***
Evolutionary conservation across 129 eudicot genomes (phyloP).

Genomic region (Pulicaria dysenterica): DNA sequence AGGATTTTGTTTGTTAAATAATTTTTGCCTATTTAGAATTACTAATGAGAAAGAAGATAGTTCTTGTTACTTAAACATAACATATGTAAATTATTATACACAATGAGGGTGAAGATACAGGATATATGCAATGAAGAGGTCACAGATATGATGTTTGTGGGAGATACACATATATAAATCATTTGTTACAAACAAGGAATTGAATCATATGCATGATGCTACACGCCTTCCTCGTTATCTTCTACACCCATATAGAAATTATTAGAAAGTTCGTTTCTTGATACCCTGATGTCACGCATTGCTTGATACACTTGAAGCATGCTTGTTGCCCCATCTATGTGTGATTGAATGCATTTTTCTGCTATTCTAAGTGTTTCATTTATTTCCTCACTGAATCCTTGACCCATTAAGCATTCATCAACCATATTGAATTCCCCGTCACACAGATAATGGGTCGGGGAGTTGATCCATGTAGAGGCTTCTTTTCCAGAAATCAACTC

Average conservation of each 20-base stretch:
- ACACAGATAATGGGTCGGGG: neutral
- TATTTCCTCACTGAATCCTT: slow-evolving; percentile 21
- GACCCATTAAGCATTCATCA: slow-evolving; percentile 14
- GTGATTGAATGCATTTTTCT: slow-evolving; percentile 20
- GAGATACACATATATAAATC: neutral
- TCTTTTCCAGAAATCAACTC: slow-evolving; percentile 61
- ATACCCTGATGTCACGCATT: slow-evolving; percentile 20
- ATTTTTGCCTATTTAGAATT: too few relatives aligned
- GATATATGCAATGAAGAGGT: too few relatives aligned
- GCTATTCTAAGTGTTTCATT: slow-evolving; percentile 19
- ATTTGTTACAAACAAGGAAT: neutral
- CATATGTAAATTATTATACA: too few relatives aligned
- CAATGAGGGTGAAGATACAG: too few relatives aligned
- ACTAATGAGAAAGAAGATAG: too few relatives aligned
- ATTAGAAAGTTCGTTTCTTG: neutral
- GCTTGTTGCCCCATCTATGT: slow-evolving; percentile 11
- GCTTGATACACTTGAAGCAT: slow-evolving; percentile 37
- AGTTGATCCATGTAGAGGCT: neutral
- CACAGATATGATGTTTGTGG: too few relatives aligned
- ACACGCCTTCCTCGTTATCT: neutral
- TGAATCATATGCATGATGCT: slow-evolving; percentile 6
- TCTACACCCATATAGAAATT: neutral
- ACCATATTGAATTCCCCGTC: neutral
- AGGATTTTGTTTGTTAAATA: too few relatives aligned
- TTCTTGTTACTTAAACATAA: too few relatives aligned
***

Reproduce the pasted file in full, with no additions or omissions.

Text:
Evolutionary conservation across 129 eudicot genomes (phyloP).

Genomic region (Pulicaria dysenterica): DNA sequence AGGATTTTGTTTGTTAAATAATTTTTGCCTATTTAGAATTACTAATGAGAAAGAAGATAGTTCTTGTTACTTAAACATAACATATGTAAATTATTATACACAATGAGGGTGAAGATACAGGATATATGCAATGAAGAGGTCACAGATATGATGTTTGTGGGAGATACACATATATAAATCATTTGTTACAAACAAGGAATTGAATCATATGCATGATGCTACACGCCTTCCTCGTTATCTTCTACACCCATATAGAAATTATTAGAAAGTTCGTTTCTTGATACCCTGATGTCACGCATTGCTTGATACACTTGAAGCATGCTTGTTGCCCCATCTATGTGTGATTGAATGCATTTTTCTGCTATTCTAAGTGTTTCATTTATTTCCTCACTGAATCCTTGACCCATTAAGCATTCATCAACCATATTGAATTCCCCGTCACACAGATAATGGGTCGGGGAGTTGATCCATGTAGAGGCTTCTTTTCCAGAAATCAACTC

Average conservation of each 20-base stretch:
- ACACAGATAATGGGTCGGGG: neutral
- TATTTCCTCACTGAATCCTT: slow-evolving; percentile 21
- GACCCATTAAGCATTCATCA: slow-evolving; percentile 14
- GTGATTGAATGCATTTTTCT: slow-evolving; percentile 20
- GAGATACACATATATAAATC: neutral
- TCTTTTCCAGAAATCAACTC: slow-evolving; percentile 61
- ATACCCTGATGTCACGCATT: slow-evolving; percentile 20
- ATTTTTGCCTATTTAGAATT: too few relatives aligned
- GATATATGCAATGAAGAGGT: too few relatives aligned
- GCTATTCTAAGTGTTTCATT: slow-evolving; percentile 19
- ATTTGTTACAAACAAGGAAT: neutral
- CATATGTAAATTATTATACA: too few relatives aligned
- CAATGAGGGTGAAGATACAG: too few relatives aligned
- ACTAATGAGAAAGAAGATAG: too few relatives aligned
- ATTAGAAAGTTCGTTTCTTG: neutral
- GCTTGTTGCCCCATCTATGT: slow-evolving; percentile 11
- GCTTGATACACTTGAAGCAT: slow-evolving; percentile 37
- AGTTGATCCATGTAGAGGCT: neutral
- CACAGATATGATGTTTGTGG: too few relatives aligned
- ACACGCCTTCCTCGTTATCT: neutral
- TGAATCATATGCATGATGCT: slow-evolving; percentile 6
- TCTACACCCATATAGAAATT: neutral
- ACCATATTGAATTCCCCGTC: neutral
- AGGATTTTGTTTGTTAAATA: too few relatives aligned
- TTCTTGTTACTTAAACATAA: too few relatives aligned